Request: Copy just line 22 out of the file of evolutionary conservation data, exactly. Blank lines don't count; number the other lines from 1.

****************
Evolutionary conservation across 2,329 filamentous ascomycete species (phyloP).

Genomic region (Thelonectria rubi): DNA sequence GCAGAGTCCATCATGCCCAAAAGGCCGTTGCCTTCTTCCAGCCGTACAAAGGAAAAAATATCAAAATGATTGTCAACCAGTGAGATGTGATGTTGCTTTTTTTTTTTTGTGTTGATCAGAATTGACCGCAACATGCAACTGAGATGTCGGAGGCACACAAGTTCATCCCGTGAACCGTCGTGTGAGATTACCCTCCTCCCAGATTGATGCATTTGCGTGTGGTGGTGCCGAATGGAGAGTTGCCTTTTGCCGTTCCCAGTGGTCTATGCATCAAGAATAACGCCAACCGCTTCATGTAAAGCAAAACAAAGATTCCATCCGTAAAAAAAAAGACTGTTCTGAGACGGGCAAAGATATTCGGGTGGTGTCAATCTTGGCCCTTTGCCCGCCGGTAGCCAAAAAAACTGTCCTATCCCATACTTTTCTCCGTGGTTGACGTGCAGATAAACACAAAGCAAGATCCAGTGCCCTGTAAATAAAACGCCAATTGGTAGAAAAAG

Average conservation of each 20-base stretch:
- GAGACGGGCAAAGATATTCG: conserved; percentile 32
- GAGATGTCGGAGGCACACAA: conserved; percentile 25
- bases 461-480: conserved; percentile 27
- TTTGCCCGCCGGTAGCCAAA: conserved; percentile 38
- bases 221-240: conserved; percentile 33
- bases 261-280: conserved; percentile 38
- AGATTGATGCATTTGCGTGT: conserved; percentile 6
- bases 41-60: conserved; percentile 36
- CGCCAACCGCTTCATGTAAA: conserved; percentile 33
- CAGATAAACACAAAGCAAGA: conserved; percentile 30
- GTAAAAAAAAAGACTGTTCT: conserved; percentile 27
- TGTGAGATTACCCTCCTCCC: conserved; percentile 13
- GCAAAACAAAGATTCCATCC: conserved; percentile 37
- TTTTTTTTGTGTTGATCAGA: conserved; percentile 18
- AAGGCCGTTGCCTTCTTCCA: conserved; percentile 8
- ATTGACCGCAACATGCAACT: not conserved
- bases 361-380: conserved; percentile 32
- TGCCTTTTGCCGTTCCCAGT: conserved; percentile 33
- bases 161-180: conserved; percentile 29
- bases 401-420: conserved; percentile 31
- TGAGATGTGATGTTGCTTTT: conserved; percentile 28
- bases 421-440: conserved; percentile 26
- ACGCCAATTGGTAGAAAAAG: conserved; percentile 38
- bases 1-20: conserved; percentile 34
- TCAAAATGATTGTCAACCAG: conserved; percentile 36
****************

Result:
- bases 161-180: conserved; percentile 29